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Chronic Rheumatoid Arthritis & Severe Rheumatoid Arthritis...
Our mission is providing Chronic and "Severe Rheumatoid Arthritis" & "Moderate Rheumatoid Arthritis" or "Mild Rheumatoid Arthritis" pain relief information to all arthritic pain sufferers seeking arthritis pain relief, including the most serious form of rheumatoid arthritis, which is severe pain caused by a Severe-Rheumatoid-Arthritis medical condition...
Our Arthritis tip-of-the-day involves regular swimming or water-walking, which can greatly help arthritis pain and sometimes basically cure your arthritis condition, that's assuming the water exercise is done over a long-term and on a regular basis. We personally suggest 1-hour per day, 6-days a week, with 1 day of rest...
New Medical Device For Treating Severe Rheumatoid Arthritis. Covered By Medicare.
Medicares' new expanded treatment options for Medicare recipients suffering from "severe rheumatoid arthritis" where conventional drug therapy treatment did not help the arthritis pain.
Treatment via protein-A-columns (a blood therapy) is now available to medicare covered severe rheumatoid arthritis sufferers, based on scientific research revealing some patients who have not responded well to other arthritis therapies may benefit from this relatively new severe arthritis treatment.
An apheresis machine is used which is a device to remove selected blood constituents from whole blood. Blood is taken from the arthritis patient and plasma is divided from the blood cells. That plasma goes through the protein A column and gets re merged with the blood cells which are reintroduced into the Severe Rheumatoid Arthritis patient.
Since the early 1990s Medicare has covered protein-A-column therapy which is marketed under the trade name "Prosorba" as a treatment for Idiopathic Thrombocytopenia Purpura immune disorder (a less common medical condition vs severe rheumatoid arthritis), when other treatment options failed. The treatment approval extends Medicare coverage to some moderate to severe rheumatoid arthritis patients.
Rheumatoid arthritis is a progressive degenerative disease which affects as much as 3% of the U.S. population. Moderate and severe rheumatoid arthritis can be extremely painful and disabling. Early arthritis diagnosis and treatment options using anti-rheumatic disease drugs can lower the possibility of irreversible joint damage and potential disability. However, those arthritis drugs do not help some arthritis patients. The recently announced broader medicare coverage gives extra options for some rheumatoid arthritis sufferers, but is not needed for patients with arthritis disease who benefit from their current arthritis anti-rheumatic drug therapy.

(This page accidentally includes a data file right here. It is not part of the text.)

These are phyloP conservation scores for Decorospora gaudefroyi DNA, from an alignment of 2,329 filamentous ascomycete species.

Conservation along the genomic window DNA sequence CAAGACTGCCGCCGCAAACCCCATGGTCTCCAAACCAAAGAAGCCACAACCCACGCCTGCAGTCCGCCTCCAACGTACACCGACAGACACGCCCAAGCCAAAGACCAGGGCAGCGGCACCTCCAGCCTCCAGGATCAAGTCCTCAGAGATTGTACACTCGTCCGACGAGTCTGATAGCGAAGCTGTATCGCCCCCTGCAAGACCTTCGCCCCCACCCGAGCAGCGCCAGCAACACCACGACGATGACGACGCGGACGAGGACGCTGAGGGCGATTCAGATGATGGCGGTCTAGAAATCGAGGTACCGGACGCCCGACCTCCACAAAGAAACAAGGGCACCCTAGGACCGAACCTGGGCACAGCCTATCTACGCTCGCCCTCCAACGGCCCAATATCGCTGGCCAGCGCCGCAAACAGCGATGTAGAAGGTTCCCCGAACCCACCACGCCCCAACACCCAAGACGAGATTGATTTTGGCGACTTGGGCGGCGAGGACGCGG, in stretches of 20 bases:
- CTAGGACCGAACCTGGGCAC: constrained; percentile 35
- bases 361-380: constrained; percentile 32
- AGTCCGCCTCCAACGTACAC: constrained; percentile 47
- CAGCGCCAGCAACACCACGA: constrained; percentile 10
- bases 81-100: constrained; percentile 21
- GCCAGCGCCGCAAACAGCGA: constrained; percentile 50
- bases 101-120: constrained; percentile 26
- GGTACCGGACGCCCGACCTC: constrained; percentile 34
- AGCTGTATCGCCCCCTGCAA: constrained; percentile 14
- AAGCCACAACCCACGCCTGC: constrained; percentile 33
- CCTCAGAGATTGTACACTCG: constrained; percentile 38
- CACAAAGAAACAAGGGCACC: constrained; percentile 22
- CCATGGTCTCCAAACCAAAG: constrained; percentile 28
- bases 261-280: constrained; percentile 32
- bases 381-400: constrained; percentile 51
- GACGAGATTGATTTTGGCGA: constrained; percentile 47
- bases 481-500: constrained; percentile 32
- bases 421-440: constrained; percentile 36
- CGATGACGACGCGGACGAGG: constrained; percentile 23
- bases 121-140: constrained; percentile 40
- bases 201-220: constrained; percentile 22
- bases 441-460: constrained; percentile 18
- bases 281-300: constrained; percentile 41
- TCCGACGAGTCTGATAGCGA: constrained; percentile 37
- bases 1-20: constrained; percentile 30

Unfortunately, there are millions of Americans with moderate to severe arthritis who do not have access to arthritis pain treatment options as a result of not having prescription drug benefits.
Chrinic and Severe Rheumatoid Arthritis are long-term disabling diseases that leads to inflammation of the joints with joint pain and swelling, involving the surrounding tissues. It can also negatively harm other organs.
The affect of rheumatoid arthritis can progress to the degree that it is crippling. Deformities distinctive to late-stage rheumatoid arthritis such as ulnar deviation of the bones of the hands, or swan-neck deviation of the fingers occur because muscles and tendons on one side of the joint may overpower those on the other side, pulling the bones out of alignment.
Causes of Chronic and Severe Rheumatoid Arthritis
The cause of Rheumatoid arthritis is unknown. It is considered an autoimmune disease. The body's immune system normally fights off foreign substances, like viruses. But in an autoimmune disease, the immune system confuses healthy tissue for foreign substances. As a result, the body attacks itself.
Rheumatoid arthritis can occur at any age. Women are affected more often than men.
Rheumatoid arthritis usually affects joints on both sides of the body equally. Wrists, fingers, knees, feet, and ankles are the most commonly affected. The course and the severity of the illness can vary considerably. Infection, genes, and hormones may contribute to the disease.
Symptoms of Rheumatoid Arthritis
The disease usually begins gradually with:
- Loss of appetite
- Morning stiffness (lasting more than 1 hour)
- Widespread muscle aches
Eventually, joint pain appears. When the joint is not used for a while, it can become warm, tender, and stiff. When the lining of the joint becomes inflamed, it gives off more fluid and the joint becomes swollen. Joint pain is often felt on both sides of the body, and may affect the fingers, wrists, elbows, shoulders, hips, knees, ankles, toes, and neck.
Additional symptoms include:
- Anemia due to failure of the bone marrow to produce enough new red blood cells
- Eye burning, itching, and discharge
- Hand and feet deformities
- Limited range of motion
- Low-grade fever
- Lung inflammation (pleurisy)
- Nodules under the skin (usually a sign of more severe disease)
- Numbness or tingling
- Skin redness or inflammation
- Swollen glands
Joint destruction may occur within 1-2 years after the appearance of the disease.
Exams and Tests for Rheumatoid Arthritis
A specific blood test is available for diagnosing Rheumatoid arthritis and distinguishing it from other types of arthritis. It is called the anti-CCP antibody test. Other tests that may be done include:
- Complete blood count
- C-reactive protein
- Erythrocyte sedimentation rate
- Joint ultrasound or MRI
- Joint x-rays
- Rheumatoid factor test (positive in about 75% of people with symptoms)
- Synovial fluid analysis